Sedum Angelina — Golden Winter Succulent
Please note that some sedum are quite cold hardy, but others are tender to frost. Further, some hardy sedum die back in winter. Sedum ‘Angelina’ is a remarkably cold-hardy outdoor succulent, thriving year-round in parts of Alaska! Low-growing, Angelina tops out at just 3-5″ tall. Soft, chartreuse evergreen foliage glows bright gold in fall, developing a rosy-rust color in winter. The leaves look like an evergreen’s needles, but are soft to the touch, without spines.
Sedum ‘Angelina’ is hardy to zone 4 ( -30 °F / -34 °C). Grow it in full sun.
Euphorbia ‘Sticks on Fire’
Euphorbia tirucalli ‘Sticks on Fire’ is a striking, tender succulent often grown as a living fence in rural areas of its native East Africa. It will grow a staggering 30 feet tall in the ground in mild winter climates, and serves to control erosion and prevent animals or people from coming through the hedge. In containers, it remains a more manageable size and can be kept just 1 foot tall. A caustic, white sap makes careful handling important for all euphorbia. In full sun, and with winter chill, Euphorbia tirucallis flushes bright gold and scarlet, giving rise to its common name, ‘Sticks on Fire’.
Euphorbia tirucalli ‘Sticks on Fire’ is hardy to zone 10 (30 °F / -1 °C). Grow in full sun for best color year-round.
Sedum ‘Black Pearl’ — Precious Winter Color
Sedum album ‘Black Pearl’ delivers precious color in the depths of winter. Small, green, jelly-bean-like leaves frame starry, yellow blooms in summer. They develop a coral tone in fall and flush a rich, deep, purple color for winter. Perfect in rock gardens, hanging baskets and as a winter-hardy ground cover, Black Pearl tops out at just 3-5 inches tall.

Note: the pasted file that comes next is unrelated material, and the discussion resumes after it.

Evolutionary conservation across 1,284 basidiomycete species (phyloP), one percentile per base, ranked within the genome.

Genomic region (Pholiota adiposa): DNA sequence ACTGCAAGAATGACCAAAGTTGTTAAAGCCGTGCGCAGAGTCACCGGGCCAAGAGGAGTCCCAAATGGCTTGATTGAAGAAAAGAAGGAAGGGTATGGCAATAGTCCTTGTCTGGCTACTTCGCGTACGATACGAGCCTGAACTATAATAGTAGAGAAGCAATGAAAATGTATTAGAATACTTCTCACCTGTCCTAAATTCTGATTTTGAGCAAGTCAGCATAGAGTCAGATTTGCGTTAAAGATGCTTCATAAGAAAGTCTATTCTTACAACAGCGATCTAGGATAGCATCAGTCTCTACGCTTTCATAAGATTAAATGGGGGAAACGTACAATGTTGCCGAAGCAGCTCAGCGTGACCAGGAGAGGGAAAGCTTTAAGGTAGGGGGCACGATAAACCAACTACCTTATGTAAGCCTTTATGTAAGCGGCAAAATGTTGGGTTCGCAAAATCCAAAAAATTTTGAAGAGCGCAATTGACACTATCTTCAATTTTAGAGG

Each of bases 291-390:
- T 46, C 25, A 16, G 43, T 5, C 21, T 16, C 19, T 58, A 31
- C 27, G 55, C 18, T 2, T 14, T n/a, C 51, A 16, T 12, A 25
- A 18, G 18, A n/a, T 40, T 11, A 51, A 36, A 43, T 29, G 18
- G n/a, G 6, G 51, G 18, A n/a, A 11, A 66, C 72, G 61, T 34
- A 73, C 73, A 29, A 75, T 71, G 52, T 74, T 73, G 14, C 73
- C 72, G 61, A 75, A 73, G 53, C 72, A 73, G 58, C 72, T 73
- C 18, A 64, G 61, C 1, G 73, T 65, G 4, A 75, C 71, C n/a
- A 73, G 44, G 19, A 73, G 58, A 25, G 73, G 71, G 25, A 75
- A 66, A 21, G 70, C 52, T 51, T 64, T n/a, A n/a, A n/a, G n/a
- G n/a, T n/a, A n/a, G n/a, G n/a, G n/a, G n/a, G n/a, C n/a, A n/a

Sedum album ‘Black Pearl’ is hardy to zone 4 ( -30 °F / -34 °C) and grows best in full sun.
Kalanchoe lucaie — Flapjacks or Paddle Plant
The large, round, flat leaves of Kalanchoe luciae give this plant the common names of Flapjacks and Paddle Plant. Reaching up to 8-inches across, these leaves are green in spring, especially if the plant is grown in partial shade. In full sun, Kalanchoe lucaie responds to bright light, summer’s heat and the cold of winter with vivid red margins that may extend throughout most of the leaf.
Kalanchoe luciae is hardy to zone 9 ( 20°F / -6 °C). Best grown in full sun.
Prickly Pear = Winter Interest Succulents
Winter interest succulents are determined based on colorful foliage or because they add intriguing shapes to the winter garden. Opuntia do both. Known as prickly pear cactus, these cactus are impressively cold hardy and lend a whimsical touch to the garden. This variety, Opuntia ‘Pinta Rita’, has a stunning response to stress, flushing a vivid, rich purple in the cold of winter. Growing to 12 feet tall, ‘Pinta Rita’ produces lemon yellow blooms spring through fall, followed by red, edible fruit.